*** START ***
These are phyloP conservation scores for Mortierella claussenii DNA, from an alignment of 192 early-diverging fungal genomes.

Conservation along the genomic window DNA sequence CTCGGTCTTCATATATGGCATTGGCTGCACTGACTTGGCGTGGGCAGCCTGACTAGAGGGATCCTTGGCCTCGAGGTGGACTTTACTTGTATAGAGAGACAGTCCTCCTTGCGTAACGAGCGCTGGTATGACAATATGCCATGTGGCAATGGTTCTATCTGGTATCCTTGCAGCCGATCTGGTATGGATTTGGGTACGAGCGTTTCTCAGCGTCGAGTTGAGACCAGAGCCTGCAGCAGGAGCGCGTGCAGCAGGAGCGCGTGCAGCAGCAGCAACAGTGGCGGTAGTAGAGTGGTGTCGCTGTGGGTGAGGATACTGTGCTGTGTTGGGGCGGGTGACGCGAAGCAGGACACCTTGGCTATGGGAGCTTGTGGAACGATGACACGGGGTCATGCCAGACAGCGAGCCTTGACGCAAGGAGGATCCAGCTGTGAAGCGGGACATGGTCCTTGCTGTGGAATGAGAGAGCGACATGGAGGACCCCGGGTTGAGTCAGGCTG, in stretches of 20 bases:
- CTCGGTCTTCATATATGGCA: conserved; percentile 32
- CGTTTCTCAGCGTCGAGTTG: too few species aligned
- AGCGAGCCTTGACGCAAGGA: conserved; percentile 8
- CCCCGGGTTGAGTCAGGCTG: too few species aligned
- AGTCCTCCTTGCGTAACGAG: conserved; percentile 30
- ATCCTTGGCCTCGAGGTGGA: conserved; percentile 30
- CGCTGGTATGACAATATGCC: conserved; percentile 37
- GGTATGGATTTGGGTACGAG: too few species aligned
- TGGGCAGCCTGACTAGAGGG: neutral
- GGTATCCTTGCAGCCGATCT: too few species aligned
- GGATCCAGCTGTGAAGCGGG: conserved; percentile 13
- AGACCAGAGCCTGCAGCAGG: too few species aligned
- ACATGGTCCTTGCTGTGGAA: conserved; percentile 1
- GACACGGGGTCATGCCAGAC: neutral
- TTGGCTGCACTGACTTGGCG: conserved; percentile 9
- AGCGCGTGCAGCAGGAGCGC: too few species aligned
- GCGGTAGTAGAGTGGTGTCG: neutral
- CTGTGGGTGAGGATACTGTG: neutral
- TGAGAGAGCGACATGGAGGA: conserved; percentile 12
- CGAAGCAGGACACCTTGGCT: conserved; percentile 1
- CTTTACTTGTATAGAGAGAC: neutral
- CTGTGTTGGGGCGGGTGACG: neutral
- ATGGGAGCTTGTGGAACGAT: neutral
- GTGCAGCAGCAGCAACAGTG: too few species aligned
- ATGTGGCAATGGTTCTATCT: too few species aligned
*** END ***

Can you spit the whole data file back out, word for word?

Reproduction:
These are phyloP conservation scores for Mortierella claussenii DNA, from an alignment of 192 early-diverging fungal genomes.

Conservation along the genomic window DNA sequence CTCGGTCTTCATATATGGCATTGGCTGCACTGACTTGGCGTGGGCAGCCTGACTAGAGGGATCCTTGGCCTCGAGGTGGACTTTACTTGTATAGAGAGACAGTCCTCCTTGCGTAACGAGCGCTGGTATGACAATATGCCATGTGGCAATGGTTCTATCTGGTATCCTTGCAGCCGATCTGGTATGGATTTGGGTACGAGCGTTTCTCAGCGTCGAGTTGAGACCAGAGCCTGCAGCAGGAGCGCGTGCAGCAGGAGCGCGTGCAGCAGCAGCAACAGTGGCGGTAGTAGAGTGGTGTCGCTGTGGGTGAGGATACTGTGCTGTGTTGGGGCGGGTGACGCGAAGCAGGACACCTTGGCTATGGGAGCTTGTGGAACGATGACACGGGGTCATGCCAGACAGCGAGCCTTGACGCAAGGAGGATCCAGCTGTGAAGCGGGACATGGTCCTTGCTGTGGAATGAGAGAGCGACATGGAGGACCCCGGGTTGAGTCAGGCTG, in stretches of 20 bases:
- CTCGGTCTTCATATATGGCA: conserved; percentile 32
- CGTTTCTCAGCGTCGAGTTG: too few species aligned
- AGCGAGCCTTGACGCAAGGA: conserved; percentile 8
- CCCCGGGTTGAGTCAGGCTG: too few species aligned
- AGTCCTCCTTGCGTAACGAG: conserved; percentile 30
- ATCCTTGGCCTCGAGGTGGA: conserved; percentile 30
- CGCTGGTATGACAATATGCC: conserved; percentile 37
- GGTATGGATTTGGGTACGAG: too few species aligned
- TGGGCAGCCTGACTAGAGGG: neutral
- GGTATCCTTGCAGCCGATCT: too few species aligned
- GGATCCAGCTGTGAAGCGGG: conserved; percentile 13
- AGACCAGAGCCTGCAGCAGG: too few species aligned
- ACATGGTCCTTGCTGTGGAA: conserved; percentile 1
- GACACGGGGTCATGCCAGAC: neutral
- TTGGCTGCACTGACTTGGCG: conserved; percentile 9
- AGCGCGTGCAGCAGGAGCGC: too few species aligned
- GCGGTAGTAGAGTGGTGTCG: neutral
- CTGTGGGTGAGGATACTGTG: neutral
- TGAGAGAGCGACATGGAGGA: conserved; percentile 12
- CGAAGCAGGACACCTTGGCT: conserved; percentile 1
- CTTTACTTGTATAGAGAGAC: neutral
- CTGTGTTGGGGCGGGTGACG: neutral
- ATGGGAGCTTGTGGAACGAT: neutral
- GTGCAGCAGCAGCAACAGTG: too few species aligned
- ATGTGGCAATGGTTCTATCT: too few species aligned